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from the CCLE.
The CCLE is continuing to monitor developments in the world of "Neuromarketing."
Our current position (Spring 2004) is that although the label smacks of
creepy invasive advertising, in reality it's not much different than using
focus groups to polish product features or marketing. Companies have used
focus groups for decades. So long as participants in these focus
groups have consented to having their brainwaves monitored, we do not
believe that neuromarketing raises a cognitive liberty issue.
As for consumers, we presently believe that the hype around is
neuromarketing is much larger than it's actual power to steer consumer
behavior. It certainly seems to be less powerful than something like Muzak,
which reaches into the minds of millions of people everyday.
While we don't think neuromarketing should be prohibited, we continue to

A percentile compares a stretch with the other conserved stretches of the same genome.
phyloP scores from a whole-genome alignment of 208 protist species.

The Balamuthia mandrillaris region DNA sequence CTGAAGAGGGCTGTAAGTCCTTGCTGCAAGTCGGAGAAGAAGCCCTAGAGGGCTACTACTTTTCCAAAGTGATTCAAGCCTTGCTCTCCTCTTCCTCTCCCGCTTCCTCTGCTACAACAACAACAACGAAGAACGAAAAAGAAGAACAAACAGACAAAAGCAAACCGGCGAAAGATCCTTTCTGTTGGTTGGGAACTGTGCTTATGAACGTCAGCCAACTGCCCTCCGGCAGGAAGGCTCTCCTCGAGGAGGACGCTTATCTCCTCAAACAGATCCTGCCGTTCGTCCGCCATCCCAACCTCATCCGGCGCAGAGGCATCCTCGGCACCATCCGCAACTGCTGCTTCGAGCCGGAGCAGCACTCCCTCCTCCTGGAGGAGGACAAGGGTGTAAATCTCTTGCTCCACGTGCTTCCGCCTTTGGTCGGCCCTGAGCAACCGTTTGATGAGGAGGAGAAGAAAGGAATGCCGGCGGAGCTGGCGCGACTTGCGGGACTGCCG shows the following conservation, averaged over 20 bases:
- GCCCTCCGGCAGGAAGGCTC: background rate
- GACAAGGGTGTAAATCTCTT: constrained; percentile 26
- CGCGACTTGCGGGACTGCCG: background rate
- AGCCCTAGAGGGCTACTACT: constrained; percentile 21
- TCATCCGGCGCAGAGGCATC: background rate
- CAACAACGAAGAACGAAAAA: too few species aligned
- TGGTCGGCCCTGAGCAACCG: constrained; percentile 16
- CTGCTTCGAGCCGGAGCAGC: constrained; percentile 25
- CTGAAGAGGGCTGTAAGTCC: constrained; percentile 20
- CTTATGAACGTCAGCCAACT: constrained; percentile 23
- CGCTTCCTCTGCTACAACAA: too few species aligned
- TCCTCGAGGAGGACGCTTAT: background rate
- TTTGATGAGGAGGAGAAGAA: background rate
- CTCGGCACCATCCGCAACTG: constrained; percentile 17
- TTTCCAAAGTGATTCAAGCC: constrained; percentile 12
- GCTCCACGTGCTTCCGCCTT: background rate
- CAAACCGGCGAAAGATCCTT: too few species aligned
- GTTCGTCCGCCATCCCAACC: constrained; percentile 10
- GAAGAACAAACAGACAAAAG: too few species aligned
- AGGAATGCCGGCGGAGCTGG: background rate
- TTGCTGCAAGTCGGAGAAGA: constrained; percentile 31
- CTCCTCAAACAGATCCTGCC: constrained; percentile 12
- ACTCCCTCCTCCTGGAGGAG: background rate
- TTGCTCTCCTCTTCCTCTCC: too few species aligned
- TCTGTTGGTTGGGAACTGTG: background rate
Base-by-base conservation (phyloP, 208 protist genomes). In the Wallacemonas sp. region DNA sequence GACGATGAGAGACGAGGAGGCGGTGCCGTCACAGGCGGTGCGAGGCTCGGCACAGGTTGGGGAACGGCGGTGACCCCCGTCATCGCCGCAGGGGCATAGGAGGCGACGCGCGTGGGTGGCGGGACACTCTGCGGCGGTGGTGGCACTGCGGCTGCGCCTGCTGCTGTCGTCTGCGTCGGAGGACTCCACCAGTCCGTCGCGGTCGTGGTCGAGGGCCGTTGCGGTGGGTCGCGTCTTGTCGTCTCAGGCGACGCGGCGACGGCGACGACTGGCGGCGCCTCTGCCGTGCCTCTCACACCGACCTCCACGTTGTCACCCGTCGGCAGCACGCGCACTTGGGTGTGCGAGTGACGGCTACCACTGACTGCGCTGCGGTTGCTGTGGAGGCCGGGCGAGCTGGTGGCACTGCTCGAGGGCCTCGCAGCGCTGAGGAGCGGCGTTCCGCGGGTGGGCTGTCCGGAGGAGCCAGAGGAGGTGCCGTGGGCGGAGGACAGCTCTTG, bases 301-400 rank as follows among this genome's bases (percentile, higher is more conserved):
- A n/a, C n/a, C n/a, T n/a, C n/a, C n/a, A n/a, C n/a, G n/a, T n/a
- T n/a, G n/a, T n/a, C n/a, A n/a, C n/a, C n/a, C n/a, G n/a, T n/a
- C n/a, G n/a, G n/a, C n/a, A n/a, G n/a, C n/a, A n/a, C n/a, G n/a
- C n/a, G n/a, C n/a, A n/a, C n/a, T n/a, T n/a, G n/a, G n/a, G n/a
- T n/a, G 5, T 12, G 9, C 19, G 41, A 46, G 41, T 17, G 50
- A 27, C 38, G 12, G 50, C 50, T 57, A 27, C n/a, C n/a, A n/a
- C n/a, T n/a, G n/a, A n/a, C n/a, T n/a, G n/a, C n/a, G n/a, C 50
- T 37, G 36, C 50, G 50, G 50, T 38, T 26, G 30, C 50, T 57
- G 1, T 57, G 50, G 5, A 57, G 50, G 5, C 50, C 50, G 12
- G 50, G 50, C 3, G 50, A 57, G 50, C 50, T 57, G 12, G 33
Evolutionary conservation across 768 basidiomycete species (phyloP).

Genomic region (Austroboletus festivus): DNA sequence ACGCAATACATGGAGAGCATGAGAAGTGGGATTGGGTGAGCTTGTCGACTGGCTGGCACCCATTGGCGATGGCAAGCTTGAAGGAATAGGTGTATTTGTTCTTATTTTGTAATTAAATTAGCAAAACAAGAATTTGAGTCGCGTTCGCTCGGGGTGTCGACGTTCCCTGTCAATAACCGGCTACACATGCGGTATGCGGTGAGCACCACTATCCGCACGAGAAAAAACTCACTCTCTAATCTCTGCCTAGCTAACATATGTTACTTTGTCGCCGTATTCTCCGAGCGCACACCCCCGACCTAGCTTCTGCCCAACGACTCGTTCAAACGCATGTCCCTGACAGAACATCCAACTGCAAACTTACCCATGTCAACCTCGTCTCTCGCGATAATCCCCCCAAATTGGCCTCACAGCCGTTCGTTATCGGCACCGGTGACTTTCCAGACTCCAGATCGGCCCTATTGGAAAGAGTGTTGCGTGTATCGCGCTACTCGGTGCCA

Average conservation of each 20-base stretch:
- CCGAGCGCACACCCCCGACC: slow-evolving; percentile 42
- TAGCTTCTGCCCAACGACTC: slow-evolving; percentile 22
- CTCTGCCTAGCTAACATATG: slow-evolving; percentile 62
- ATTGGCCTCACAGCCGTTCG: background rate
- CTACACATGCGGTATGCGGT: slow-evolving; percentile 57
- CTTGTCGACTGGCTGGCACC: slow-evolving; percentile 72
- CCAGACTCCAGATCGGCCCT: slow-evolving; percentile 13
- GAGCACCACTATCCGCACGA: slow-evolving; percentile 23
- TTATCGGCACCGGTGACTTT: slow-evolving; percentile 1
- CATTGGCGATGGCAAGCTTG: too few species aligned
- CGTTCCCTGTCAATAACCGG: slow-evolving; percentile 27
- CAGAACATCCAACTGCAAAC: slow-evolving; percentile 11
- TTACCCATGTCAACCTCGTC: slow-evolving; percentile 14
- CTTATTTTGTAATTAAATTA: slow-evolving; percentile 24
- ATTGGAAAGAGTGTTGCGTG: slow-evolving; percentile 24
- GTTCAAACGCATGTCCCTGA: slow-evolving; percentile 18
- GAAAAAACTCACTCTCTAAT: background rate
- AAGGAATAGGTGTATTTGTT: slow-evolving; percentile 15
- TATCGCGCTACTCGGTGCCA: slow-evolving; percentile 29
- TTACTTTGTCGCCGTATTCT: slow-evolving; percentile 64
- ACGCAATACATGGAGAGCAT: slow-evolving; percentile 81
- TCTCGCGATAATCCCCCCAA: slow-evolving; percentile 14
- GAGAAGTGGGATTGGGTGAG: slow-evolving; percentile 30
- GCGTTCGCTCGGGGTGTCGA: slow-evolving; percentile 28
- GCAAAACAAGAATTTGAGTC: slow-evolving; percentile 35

consider other options designed to make its use more transparent. For
example, one possibility we are considering is requiring disclosure on the
product packaging if neuromarketing has been used. We also continue to consider
whether different rules ought to exist for products marketed directly to
children, or for political use of neuromarketing.
Using M.R.I.ís to See
Politics on the Brain.
By John Tierney, (c) New York Times, Apr. 20, 2004
Reading the Consumer Mind:
The age of neuromarketing has dawned.
By Douglas Rushkoff, (c) NyPress.com, Feb. 2004.
probe brains, raise fears
By DAVID WAHLBERG,
The Atlanta Journal-Constitution (c) Feb 1, 2004
There's a Sucker Born in Every
Medial Prefrontal Cortex
Clive Thompson, (c) Oct. 26, 2003 New York Times
of the Buy Button
(c) 09.01.03 Forbes.com
Bright House Institute of Thought